(2.1 hours to learn)
Bayesian networks are a graphical formalism for representing the structure of a probabilistic model, i.e. the ways in which the random variables may depend on each other. Intuitively, they are good at representing domains with a causal structure, and the edges in the graph determine which variables directly influence which other variables. They can be equivalently viewed as representing a factorization structure of the joint probability distribution, or as encoding a set of conditional independence assumptions about the distribution.
This concept has the prerequisites:
Core resources (read/watch one of the following)
→ Coursera: Machine Learning
→ Coursera: Probabilistic Graphical Models (2013)
→ Artificial Intelligence II (IIT video lectures)
- Youtube comment from user "SiddharthBhaiVideos" provides a nice outline of the lecture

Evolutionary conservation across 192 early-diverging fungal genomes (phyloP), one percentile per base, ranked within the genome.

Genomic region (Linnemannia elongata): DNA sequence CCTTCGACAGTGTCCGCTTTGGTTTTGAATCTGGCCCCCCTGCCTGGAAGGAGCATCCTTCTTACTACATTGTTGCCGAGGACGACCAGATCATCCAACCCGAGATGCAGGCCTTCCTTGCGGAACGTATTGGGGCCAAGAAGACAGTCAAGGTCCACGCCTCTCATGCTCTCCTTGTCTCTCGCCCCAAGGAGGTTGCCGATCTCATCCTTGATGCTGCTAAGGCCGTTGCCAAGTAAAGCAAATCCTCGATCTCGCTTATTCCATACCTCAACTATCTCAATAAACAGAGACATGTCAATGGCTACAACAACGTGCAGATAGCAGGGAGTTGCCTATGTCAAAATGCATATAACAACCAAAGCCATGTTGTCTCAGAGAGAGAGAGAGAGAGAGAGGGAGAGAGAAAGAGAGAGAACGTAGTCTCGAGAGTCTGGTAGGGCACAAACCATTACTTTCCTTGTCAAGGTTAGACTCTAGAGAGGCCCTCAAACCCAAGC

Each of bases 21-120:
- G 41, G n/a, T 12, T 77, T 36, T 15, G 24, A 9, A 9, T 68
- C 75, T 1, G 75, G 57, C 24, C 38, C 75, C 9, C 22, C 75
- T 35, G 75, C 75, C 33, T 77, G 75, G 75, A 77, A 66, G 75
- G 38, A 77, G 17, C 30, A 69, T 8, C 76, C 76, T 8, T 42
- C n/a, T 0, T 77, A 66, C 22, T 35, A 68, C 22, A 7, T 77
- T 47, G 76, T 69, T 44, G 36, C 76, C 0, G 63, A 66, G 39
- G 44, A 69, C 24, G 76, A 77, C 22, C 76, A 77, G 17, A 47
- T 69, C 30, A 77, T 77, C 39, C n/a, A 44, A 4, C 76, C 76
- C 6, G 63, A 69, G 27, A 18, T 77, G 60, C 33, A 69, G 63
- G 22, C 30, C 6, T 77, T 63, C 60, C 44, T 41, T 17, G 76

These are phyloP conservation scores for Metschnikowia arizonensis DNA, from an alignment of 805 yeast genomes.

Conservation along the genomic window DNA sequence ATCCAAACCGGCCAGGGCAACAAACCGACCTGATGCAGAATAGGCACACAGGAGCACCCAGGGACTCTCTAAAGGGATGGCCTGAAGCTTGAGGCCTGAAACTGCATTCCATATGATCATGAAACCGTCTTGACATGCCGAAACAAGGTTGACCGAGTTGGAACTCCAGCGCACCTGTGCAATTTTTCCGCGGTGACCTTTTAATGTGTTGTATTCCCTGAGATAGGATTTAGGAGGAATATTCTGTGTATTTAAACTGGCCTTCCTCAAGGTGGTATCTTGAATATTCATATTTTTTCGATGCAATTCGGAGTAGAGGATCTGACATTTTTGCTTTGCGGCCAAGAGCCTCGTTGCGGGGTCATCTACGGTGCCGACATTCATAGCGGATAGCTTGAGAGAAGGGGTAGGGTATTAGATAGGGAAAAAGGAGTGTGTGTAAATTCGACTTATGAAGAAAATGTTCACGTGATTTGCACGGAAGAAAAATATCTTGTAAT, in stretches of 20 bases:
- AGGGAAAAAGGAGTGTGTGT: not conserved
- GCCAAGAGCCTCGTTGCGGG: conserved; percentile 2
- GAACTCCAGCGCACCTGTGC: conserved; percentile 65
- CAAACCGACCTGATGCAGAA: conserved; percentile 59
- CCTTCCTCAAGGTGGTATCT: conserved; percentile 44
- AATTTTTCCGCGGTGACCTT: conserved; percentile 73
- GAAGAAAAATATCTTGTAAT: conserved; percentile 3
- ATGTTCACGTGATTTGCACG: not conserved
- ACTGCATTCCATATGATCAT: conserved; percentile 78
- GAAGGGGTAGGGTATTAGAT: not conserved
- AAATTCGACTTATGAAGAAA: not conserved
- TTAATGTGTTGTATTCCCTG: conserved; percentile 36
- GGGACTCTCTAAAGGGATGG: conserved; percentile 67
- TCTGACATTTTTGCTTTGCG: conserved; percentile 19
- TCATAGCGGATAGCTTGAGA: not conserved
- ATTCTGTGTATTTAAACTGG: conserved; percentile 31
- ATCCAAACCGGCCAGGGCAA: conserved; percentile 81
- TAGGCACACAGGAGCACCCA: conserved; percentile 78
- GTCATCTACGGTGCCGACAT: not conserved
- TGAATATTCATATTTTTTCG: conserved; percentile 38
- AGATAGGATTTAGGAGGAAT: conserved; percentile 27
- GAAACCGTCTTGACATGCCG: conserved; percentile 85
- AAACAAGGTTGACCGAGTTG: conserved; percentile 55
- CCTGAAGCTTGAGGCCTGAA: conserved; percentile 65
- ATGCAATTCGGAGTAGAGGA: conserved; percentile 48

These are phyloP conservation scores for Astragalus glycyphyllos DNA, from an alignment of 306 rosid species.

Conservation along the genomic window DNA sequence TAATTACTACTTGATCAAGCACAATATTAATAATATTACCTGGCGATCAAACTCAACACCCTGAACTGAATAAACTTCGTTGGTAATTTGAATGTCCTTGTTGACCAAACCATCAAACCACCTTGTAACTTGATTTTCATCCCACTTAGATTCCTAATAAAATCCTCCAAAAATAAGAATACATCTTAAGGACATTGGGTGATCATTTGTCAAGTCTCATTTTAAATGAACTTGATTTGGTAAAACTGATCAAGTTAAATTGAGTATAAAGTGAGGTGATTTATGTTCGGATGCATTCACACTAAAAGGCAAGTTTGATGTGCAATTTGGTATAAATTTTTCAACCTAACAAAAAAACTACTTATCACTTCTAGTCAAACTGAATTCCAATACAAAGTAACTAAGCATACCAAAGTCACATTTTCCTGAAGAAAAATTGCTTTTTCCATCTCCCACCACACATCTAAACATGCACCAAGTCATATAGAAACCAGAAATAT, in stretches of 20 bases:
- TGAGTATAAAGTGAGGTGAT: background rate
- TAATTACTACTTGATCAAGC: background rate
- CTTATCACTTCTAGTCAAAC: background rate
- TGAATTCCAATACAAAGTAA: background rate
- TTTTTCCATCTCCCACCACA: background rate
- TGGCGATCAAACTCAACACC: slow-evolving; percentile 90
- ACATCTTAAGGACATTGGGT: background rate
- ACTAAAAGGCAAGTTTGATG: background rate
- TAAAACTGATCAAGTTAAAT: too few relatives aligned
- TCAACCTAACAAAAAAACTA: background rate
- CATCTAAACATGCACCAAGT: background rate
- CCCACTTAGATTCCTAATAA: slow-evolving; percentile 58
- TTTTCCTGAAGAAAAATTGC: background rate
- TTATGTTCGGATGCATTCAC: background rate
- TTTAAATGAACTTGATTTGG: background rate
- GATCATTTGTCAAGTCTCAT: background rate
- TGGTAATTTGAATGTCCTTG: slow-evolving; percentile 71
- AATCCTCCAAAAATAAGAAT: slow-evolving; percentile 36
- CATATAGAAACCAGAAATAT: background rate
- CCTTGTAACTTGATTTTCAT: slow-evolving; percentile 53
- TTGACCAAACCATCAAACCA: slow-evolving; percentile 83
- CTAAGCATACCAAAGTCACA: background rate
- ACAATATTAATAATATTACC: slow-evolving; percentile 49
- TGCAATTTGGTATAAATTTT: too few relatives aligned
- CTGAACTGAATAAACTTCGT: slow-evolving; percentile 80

→ Probabilistic Graphical Models: Principles and Techniques
A very comprehensive textbook for a graduate-level course on probabilistic AI.
Location: Sections 3.1-3.2.2, pages 45-60
→ Artificial Intelligence: a Modern Approach
A textbook giving a broad overview of all of AI.
Location: Sections 14.1-14.2, pages 492-499
Supplemental resources (the following are optional, but you may find them useful)
→ Machine Learning: a Probabilistic Perspective
A very comprehensive graudate-level machine learning textbook.
Location: Sections 10.1-10.2.4, pages 307-318
→ Pattern Recognition and Machine Learning
A textbook for a graduate machine learning course, with a focus on Bayesian methods.
Location: Sections 8-8.1.3, pages 359-369
- linear regression
- Bayes nets are closely related to Markov random fields (MRFs) , a graphical model formalism which is good at representing soft constraints between variables.
- Neither Bayes nets nor MRFs are strictly more powerful than the other.
- Bayes nets can also be characterized in terms of their conditional independencies. The conditional independencies can be found using d-separation .
- Often we are interested in
- inferring the conditional probabilities of some variables given others
- learning the parameters of the network from data